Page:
During this activity, you want students to recognize that they are finding a match for the initial phoneme and not the initial letter. For example, my son’s name is Theo, so we used the word “throwing” while doing this activity and I pretended to throw him a ball. We chose “throwing” because of the /th/ sound and not a word like “terrific” that has the “t” sound (even though he is quite terrific)

The same applies to names like “Juan” or “Cindy”. Even though these names start with “J” and “C”, you want your students to come up with alliterative words that match the sound, not the letter, such as “wonderful Juan” and “surprising Cindy.” 

Another way for students to practice identifying alliteration is by reading some great stories. One of my favorite books for this activity is “Sammy Skunk’s Super Sniffer – Animal Antics A-Z.” The story itself is really cute and the main point of this book is to highlight all the alliteration you hear on each page. For example, there is a full list of animals with alliterative names like “Tessa Tiger” and “Polly Porcupine.” Reading this book together is a fun way for students to start identifying what alliteration is in an exciting and entertaining way. 

The third activity for your early learners to start practicing alliteration is by picking an animal, such as a penguin, and telling your students that the animal can only eat certain foods that begin with the same initial sound as “penguin”. Your students will first have to identify that “penguin” begins with the /p/ sound. Then they can brainstorm fun foods that also begin with the “p” sound, like pop tarts, popcorn, and pizza.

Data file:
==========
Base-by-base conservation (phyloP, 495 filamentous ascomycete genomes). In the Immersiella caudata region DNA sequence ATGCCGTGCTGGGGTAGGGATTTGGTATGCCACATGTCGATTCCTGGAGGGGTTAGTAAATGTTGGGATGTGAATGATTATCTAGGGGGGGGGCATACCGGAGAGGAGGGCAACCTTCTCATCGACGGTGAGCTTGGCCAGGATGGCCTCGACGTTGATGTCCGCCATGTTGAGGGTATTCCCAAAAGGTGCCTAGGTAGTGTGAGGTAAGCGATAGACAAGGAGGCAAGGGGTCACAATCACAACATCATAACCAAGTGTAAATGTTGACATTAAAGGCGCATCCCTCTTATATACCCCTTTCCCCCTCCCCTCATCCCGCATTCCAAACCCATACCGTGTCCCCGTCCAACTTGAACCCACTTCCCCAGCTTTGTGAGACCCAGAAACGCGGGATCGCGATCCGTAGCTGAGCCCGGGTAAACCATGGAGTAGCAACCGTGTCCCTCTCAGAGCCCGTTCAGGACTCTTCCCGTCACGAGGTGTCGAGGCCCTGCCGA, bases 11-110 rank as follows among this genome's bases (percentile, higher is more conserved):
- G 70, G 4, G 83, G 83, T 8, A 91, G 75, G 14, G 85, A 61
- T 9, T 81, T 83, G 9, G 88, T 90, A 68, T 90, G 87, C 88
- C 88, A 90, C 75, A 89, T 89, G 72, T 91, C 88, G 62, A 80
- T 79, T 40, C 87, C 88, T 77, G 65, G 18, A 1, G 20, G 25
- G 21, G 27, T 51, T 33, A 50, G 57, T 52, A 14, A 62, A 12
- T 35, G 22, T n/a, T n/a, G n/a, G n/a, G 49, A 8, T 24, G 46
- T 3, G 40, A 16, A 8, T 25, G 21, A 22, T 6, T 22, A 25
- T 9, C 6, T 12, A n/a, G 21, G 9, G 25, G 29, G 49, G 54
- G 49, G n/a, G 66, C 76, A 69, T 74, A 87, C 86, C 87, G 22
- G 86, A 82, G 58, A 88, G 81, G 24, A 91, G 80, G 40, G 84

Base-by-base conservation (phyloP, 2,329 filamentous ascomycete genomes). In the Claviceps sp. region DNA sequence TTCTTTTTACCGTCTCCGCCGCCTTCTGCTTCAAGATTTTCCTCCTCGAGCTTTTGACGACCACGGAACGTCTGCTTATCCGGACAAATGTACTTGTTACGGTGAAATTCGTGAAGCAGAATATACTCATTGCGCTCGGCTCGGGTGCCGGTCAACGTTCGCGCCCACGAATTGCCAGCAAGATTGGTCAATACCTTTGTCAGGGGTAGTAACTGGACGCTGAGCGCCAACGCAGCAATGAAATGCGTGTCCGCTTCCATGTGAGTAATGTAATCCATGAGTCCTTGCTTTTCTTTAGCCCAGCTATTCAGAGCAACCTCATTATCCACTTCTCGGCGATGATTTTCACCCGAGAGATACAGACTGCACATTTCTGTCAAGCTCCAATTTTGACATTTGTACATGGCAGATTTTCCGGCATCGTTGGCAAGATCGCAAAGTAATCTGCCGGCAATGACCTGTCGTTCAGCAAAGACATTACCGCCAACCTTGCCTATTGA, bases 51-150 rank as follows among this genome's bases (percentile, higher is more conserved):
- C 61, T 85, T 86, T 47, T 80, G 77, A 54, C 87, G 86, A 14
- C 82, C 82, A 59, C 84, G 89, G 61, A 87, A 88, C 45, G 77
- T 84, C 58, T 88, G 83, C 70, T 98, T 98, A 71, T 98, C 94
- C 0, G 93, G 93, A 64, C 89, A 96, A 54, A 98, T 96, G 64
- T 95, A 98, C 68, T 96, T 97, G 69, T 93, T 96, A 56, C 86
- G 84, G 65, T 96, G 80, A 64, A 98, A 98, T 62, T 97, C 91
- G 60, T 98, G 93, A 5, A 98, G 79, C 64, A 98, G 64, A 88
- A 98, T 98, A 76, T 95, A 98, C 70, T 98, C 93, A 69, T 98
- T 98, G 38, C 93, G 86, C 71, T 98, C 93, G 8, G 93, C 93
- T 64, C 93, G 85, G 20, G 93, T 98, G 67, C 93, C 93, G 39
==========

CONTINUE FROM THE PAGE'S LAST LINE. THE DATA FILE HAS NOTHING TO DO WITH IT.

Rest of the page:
You can also put your students in small groups for this activity, giving them each a different animal to brainstorm all foods that each animal can eat. Then you can bring them all back together to discuss as a class!


Activity #3: Blending Onset and Rime

Every syllable has two different parts: the onset and the rime. The onset is the letter or letters that come before the first vowel. The rime is the first vowel and all the letters that come after it in that syllable. For example, the first vowel in the word “ball” is “a”. Therefore, the onset of “ball” is “b” and the rime is “all.” 

When having students practice this type of activity, I like to have them blend the sounds orally. You can do this by separating the onset and the rime when you say a word out loud in front of your students and have them blend the sounds together to form the word. For example, you would tell the class, “I am going to say two word parts and you are going to blend them together to make a word!” /b/ – /all/, then have your students blend the two sounds together to form “ball.”

A visual and tactile way for students to practice this is by using connecting cubes. For the word “ship”, you would hold up the first cube and make the “sh” sound, then hold up the second cube and make the “ip” sound. Then you would physically put the cubes together and say “ship” to demonstrate how the sounds come together to form the word. You can repeat this with your students using other words, like “tr” and “uck” → “truck” or “c” and “at” → “cat”.

I want to highlight that phonological awareness activities are auditory processes for students to work with sounds they hear in words. You are not introducing the letters or graphemes that make these sounds yet! Depending on your students’ skill level, you only want to do these types of activities for about 5 minutes each day.


Do you use these types of activities with your K/1 students?! Let me know down in the comments!